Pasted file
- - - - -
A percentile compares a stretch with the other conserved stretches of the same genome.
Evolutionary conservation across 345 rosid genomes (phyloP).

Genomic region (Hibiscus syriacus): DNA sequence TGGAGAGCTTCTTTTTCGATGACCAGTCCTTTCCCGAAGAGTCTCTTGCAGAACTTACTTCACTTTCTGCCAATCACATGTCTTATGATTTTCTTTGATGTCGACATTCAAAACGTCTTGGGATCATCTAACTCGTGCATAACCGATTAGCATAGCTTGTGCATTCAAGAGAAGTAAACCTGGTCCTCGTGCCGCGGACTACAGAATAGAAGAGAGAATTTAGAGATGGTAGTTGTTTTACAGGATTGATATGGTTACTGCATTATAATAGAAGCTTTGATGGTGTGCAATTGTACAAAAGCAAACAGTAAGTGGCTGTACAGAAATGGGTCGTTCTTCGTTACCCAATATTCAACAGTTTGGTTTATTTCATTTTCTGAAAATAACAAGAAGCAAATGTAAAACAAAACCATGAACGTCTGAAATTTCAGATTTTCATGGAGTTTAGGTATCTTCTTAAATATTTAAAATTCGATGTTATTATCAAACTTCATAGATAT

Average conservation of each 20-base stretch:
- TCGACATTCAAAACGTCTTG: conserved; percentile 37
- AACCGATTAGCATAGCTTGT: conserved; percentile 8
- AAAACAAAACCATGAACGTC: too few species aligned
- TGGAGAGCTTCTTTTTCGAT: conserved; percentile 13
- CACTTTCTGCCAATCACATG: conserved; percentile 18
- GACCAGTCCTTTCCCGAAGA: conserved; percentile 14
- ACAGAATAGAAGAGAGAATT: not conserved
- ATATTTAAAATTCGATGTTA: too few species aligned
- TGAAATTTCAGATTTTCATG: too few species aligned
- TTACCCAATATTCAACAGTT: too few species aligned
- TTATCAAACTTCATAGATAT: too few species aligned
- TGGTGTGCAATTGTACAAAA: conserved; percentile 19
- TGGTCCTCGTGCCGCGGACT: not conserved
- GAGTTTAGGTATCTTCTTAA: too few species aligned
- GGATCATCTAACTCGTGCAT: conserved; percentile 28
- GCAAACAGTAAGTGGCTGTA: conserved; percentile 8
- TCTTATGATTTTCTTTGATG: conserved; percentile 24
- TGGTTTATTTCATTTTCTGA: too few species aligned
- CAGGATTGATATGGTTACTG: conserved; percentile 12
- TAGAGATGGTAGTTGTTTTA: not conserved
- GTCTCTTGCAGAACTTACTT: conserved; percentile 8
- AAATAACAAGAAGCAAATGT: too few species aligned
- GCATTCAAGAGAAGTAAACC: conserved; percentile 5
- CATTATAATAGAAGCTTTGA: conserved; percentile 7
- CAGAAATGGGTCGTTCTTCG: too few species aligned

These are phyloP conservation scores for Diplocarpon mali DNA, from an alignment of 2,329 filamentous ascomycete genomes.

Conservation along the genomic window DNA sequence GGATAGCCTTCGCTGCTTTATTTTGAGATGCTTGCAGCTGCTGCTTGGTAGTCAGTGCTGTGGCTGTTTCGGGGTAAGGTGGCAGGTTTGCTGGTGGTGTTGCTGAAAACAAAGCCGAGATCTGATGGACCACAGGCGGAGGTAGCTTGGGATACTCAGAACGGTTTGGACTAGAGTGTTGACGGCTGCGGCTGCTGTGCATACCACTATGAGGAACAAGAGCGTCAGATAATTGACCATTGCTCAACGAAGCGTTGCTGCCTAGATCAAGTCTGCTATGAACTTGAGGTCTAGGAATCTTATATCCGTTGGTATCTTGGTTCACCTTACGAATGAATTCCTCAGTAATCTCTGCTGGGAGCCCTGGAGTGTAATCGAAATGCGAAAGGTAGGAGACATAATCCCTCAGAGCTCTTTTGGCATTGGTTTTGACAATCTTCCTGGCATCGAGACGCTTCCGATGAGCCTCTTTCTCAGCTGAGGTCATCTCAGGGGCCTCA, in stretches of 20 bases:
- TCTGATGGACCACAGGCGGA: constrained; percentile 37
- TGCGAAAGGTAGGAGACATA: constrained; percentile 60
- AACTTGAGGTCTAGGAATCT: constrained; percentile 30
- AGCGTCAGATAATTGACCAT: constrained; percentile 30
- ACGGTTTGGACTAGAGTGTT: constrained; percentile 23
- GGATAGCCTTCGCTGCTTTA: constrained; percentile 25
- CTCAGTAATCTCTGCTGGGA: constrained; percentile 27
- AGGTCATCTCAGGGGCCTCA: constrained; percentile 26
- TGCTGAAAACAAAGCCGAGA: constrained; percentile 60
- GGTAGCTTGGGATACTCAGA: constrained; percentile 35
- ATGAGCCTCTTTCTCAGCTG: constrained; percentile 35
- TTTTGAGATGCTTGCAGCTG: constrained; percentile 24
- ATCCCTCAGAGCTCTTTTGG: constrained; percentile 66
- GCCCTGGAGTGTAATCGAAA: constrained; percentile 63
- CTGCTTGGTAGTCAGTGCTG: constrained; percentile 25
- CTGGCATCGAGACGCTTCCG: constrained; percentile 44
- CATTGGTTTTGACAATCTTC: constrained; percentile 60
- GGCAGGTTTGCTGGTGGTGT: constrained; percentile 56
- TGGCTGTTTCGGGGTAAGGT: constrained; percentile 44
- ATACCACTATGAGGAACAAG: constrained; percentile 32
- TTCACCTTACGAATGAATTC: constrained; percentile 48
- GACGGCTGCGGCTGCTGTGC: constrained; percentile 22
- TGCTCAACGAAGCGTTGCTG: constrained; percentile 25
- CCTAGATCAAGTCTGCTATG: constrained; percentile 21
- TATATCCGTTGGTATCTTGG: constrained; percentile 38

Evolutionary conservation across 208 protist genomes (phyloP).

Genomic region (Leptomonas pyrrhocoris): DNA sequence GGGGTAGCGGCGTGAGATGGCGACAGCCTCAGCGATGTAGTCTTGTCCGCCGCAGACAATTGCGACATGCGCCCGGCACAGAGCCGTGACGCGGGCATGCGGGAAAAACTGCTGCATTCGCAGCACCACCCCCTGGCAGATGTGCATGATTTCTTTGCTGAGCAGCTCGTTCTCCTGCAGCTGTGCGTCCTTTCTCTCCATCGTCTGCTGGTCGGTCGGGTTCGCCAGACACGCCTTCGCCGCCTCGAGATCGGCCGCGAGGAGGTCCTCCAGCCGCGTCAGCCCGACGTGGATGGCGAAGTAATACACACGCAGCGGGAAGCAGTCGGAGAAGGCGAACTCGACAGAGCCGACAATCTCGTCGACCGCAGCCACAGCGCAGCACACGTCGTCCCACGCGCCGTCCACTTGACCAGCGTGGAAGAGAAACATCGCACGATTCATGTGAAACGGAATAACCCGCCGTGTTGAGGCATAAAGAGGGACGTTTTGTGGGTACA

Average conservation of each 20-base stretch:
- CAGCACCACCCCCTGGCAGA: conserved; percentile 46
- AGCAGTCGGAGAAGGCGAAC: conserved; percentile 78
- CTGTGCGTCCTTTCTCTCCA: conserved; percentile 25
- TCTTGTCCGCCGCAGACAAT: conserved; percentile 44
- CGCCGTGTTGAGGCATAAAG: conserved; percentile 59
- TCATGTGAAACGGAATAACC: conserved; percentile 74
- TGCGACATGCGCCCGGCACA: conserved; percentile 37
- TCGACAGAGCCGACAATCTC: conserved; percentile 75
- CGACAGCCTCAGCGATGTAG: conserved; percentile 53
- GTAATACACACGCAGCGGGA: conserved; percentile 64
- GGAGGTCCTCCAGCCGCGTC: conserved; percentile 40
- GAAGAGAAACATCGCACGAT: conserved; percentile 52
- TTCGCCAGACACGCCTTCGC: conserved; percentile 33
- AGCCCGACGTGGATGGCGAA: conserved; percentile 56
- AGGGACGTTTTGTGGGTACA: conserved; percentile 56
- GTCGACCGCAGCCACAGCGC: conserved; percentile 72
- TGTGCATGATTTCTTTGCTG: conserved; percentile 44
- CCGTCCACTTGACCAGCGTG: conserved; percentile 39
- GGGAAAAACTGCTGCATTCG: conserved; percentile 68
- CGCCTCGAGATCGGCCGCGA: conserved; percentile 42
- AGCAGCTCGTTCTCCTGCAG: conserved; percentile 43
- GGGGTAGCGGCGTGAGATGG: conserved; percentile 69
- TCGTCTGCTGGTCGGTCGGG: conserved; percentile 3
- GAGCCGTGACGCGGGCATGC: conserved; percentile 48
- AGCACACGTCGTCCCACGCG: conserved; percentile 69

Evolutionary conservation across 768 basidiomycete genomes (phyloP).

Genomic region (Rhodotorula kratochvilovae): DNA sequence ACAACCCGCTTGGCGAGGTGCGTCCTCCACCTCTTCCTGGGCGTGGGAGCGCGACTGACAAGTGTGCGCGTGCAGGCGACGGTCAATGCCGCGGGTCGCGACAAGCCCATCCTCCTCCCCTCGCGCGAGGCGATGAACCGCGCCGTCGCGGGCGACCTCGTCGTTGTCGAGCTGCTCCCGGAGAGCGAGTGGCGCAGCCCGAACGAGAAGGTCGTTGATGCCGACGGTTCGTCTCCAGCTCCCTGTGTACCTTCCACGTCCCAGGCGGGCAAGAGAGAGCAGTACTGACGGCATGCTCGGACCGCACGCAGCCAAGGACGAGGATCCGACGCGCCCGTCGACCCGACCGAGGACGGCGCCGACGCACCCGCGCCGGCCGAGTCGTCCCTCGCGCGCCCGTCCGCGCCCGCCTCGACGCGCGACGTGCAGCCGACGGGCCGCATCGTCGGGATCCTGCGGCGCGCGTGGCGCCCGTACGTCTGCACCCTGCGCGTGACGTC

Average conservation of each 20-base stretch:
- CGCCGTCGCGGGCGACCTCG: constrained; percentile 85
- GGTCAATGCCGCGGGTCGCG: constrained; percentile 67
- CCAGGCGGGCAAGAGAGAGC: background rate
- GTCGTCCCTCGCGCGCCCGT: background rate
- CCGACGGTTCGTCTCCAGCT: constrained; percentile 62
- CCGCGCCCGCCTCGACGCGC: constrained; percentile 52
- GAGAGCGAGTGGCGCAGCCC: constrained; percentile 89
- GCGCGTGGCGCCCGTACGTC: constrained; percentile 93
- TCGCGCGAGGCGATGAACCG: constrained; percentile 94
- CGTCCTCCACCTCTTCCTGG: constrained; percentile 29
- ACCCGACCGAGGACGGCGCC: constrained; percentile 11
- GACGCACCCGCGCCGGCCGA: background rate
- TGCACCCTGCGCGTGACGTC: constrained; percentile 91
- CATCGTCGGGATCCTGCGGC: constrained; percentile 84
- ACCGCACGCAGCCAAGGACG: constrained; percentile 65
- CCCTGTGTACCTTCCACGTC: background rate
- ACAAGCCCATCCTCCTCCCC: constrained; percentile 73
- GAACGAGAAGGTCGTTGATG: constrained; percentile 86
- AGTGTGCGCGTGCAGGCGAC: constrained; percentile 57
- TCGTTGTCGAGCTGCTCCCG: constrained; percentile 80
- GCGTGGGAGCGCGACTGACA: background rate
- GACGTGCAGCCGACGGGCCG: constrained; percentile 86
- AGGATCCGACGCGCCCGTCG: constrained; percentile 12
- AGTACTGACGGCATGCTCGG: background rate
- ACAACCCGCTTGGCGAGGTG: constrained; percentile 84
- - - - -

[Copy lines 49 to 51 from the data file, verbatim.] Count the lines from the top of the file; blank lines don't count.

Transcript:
- GGCAGGTTTGCTGGTGGTGT: constrained; percentile 56
- TGGCTGTTTCGGGGTAAGGT: constrained; percentile 44
- ATACCACTATGAGGAACAAG: constrained; percentile 32